Wednesday, February 27, 2019

Pottsgrove Admin Raises Are Budget Cost Savings

Photo by Evan Brandt
CORE COMPETENCIES: Pottsgrove Schools Superintendent William Shirk, left, recognizes the administrative team whose efforts resulted in Pottsgrove High School and Pottsgrove Middle School being named Apple Distinguished Schools. From left are David Ramage, director for Integration for Learning and Instruction, Pottsgrove High School Principal William Ziegler, Tony Bickert, director of technology and Pottsgrove Middle School Principal Matt Boyer.

"What's that?" you say.

"How can that be?" you ask.

Read on dear visitor and you shall be enlightened. (Hint, it had to do with a resignation with a high salary.)

One month after approving an early bird three-year contract with the teachers union, the Pottsgrove School Board Tuesday night unanimously adopted a new three year-agreement with its administrators as well as their raises for the year.

The administrators 21 building and district-level supervisors, are known as the Act 93 employees for the Pennsylvania law that governs the manner in which they "meet and discuss" with the school board to negotiate employment conditions.

This is different from the teachers union, which is protected and operates under federal and state labor laws and are allowed to strike in Pennsylvania.

The Act 93 agreement does not govern higher level employees, like the superintendent, assistant superintendent or business manager, each of whom has an individual contract with the school district.

The salary information provided by Assistant Superintendent Robert P. Harney did not provide the previous salaries for those whose salaries were approved last night, so it is impossible to determine how much of a raise each of them received.

What is clear is that whatever the increases, the overall budget impact will actually decrease by more than $45,000.

 He explained that the savings was the result of the resignation of Lower Pottsgrove Elementary Principal Yolanda Williams, who was making nearly $146,000 per year. Assistant Principal Steven Sieller, who stepped in, was being paid about $91,000 until he took the reins in January, and is now only being paid $112,500.

The difference, plus the vacancy of his old job, produced the savings, said Harney.

The highest salary among the Act 93 group is that of High School Principal William Ziegler, who will be paid $147,945 for the current school year.

Coming in second is Daniel Vorhis, director of education, who will be paid $138,685 in the current school year. Third is David Ramage at $130,202. He is the director for Integration for Learning and Instruction.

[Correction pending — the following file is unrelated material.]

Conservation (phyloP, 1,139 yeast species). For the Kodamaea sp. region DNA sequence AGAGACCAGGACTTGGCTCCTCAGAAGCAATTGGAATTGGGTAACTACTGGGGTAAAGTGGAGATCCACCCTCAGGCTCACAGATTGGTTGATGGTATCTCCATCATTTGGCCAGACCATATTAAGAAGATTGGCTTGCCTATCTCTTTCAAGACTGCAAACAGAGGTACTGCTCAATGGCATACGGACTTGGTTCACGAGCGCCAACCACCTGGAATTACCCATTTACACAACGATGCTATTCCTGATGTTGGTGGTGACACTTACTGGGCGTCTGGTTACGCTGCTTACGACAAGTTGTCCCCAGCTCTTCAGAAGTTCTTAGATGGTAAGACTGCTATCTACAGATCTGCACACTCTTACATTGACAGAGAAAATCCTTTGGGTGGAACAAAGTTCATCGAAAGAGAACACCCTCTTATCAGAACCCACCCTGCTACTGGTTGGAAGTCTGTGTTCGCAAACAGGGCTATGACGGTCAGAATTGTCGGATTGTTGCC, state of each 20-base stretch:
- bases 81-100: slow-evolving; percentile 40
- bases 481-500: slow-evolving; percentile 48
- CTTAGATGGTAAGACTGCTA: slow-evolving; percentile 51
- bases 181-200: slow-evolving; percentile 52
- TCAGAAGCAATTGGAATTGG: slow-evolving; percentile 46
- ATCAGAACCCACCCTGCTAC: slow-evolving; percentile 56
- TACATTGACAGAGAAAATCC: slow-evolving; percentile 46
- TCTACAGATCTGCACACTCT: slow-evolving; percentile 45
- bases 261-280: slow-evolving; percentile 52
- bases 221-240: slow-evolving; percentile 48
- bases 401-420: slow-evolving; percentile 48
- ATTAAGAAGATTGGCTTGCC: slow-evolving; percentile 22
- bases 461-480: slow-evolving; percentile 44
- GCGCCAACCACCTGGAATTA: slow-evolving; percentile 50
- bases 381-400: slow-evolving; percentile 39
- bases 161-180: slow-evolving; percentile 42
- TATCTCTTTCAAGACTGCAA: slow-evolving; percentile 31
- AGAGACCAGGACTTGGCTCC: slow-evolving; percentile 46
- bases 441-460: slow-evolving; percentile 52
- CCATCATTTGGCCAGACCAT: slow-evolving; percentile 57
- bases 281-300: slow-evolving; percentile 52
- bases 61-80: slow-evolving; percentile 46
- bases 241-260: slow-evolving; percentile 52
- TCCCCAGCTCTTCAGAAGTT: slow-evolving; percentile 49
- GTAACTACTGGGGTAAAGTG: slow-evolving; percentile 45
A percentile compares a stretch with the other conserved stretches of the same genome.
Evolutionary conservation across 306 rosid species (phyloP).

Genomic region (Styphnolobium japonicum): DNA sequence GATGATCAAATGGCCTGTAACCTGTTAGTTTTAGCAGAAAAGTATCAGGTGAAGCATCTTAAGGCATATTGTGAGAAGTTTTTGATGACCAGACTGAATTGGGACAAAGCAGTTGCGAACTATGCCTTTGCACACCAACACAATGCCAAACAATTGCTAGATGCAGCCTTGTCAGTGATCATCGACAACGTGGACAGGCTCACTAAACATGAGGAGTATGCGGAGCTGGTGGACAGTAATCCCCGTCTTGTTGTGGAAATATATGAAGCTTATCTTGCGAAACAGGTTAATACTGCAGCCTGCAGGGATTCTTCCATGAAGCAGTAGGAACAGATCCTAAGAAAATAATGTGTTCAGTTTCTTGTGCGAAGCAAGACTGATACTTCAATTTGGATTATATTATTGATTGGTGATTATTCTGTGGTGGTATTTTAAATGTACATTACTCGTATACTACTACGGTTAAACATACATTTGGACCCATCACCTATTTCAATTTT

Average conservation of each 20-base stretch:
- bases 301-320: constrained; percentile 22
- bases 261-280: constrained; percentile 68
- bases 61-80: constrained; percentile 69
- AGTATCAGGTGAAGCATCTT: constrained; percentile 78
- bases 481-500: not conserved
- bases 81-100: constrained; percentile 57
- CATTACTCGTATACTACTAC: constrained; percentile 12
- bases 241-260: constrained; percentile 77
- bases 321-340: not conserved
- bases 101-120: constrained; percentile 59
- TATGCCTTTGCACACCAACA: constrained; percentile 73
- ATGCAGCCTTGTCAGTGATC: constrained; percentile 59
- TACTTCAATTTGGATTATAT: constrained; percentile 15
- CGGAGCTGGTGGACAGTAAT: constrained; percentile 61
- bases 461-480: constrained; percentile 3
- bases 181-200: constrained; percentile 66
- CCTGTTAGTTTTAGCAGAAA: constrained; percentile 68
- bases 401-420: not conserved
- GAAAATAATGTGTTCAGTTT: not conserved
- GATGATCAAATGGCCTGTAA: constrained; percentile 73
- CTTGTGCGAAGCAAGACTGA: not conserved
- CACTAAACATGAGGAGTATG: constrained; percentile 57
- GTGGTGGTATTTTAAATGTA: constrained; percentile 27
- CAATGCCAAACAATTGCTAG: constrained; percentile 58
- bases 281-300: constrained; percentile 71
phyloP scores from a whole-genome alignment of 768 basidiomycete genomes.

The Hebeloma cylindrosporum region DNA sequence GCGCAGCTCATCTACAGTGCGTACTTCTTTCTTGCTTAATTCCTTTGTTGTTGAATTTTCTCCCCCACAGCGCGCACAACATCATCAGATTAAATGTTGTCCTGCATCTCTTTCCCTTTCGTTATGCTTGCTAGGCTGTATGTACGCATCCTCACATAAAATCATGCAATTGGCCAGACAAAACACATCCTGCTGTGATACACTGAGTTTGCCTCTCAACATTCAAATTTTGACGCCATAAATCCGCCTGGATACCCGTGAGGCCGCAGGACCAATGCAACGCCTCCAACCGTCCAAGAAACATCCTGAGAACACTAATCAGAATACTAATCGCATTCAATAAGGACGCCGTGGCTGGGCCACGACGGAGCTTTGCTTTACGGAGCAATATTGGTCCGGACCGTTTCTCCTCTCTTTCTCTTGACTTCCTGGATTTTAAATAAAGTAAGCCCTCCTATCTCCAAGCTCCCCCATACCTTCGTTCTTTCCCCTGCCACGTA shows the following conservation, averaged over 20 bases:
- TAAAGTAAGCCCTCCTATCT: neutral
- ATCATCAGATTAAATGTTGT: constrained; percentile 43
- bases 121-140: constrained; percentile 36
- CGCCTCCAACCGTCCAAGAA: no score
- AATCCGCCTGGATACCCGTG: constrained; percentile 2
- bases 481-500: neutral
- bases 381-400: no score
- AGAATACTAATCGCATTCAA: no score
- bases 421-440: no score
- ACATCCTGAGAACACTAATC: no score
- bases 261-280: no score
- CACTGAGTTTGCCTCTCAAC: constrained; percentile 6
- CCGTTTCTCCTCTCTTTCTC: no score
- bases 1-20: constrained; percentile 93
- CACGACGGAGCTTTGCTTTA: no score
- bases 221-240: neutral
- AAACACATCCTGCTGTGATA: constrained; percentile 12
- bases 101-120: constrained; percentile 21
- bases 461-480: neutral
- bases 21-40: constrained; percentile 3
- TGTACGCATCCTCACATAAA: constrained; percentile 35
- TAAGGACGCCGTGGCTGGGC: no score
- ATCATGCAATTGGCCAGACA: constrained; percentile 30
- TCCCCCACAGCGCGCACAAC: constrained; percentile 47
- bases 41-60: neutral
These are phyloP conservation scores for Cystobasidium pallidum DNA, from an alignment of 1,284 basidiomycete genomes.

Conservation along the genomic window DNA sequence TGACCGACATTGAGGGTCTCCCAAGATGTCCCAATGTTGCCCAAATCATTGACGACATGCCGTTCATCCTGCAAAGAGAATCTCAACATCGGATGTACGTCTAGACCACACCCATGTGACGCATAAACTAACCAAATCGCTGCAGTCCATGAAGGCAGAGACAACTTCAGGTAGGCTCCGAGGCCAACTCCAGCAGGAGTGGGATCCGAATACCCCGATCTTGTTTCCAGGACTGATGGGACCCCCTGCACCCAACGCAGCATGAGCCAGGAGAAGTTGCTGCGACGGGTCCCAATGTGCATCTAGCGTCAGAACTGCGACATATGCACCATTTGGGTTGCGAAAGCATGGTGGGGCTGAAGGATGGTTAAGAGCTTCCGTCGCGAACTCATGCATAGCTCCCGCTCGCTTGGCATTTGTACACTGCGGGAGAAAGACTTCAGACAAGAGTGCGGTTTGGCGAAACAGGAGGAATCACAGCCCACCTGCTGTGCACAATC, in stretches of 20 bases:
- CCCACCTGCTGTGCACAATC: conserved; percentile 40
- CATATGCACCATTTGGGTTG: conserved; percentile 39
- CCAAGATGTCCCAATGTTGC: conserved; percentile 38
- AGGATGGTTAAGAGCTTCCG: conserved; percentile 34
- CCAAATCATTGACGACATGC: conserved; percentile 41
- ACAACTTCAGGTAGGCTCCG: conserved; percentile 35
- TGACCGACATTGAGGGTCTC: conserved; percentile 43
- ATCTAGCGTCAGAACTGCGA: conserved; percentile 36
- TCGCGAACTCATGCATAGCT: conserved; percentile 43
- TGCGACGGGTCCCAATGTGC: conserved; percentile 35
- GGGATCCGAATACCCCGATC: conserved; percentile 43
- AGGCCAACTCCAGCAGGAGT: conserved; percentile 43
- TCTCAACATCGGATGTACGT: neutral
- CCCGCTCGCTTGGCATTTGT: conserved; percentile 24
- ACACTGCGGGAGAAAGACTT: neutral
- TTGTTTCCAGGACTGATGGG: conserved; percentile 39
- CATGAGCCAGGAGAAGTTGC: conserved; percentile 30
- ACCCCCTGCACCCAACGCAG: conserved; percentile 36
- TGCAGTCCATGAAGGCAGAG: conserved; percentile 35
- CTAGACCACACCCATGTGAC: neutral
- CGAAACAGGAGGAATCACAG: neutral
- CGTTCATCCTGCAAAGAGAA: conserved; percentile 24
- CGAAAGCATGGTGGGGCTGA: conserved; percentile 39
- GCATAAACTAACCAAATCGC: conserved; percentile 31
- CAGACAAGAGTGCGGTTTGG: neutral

Rounding out the top five salaries are Kate Pacitto, director of pupil services at $128,408 and Middle School Principal Matt Boyer at $124,950.

Harney said there were a few changes to the agreement governing these salaries, primarily the addition of some positions, including those that did not exist when the last agreement was adopted.

It sets a "market place" of eight school districts to help determine "target salaries."

It sets raise levels at four levels, 3 percent for "distinguished performance; 2 percent at proficient performance; 0 to 1.5 percent for "needs improvement;" and 0 percent for "failing performance," all of which is determined by evaluating how the administrator has performed in meeting goals set at the beginning of the evaluation period.

Harney said the another change included in the agreement is that if any of the administrators make contributions to the 403(b) retirement plans the district offers, the district will make match the employee's contribution up to 1 percent of base salary as well.

The agreement also limits tuition reimbursement for pursuing higher degrees to 12 credits per year, provided a grade of B or better is achieved. The agreement uses the current Immaculata University per-credit rate and anything above that is the responsibility of the administrator/student.

As in previous agreements, an administrator who gives early notice of retirement receives a $500 bonus and, once retired, will receive 50 percent of the cost of the district's core healthcare insurance plan for 10 years.

Both the new agreement and the new raises were adopted unanimously by the school board without comment Tuesday night.

Here are the Tweets from the meeting.

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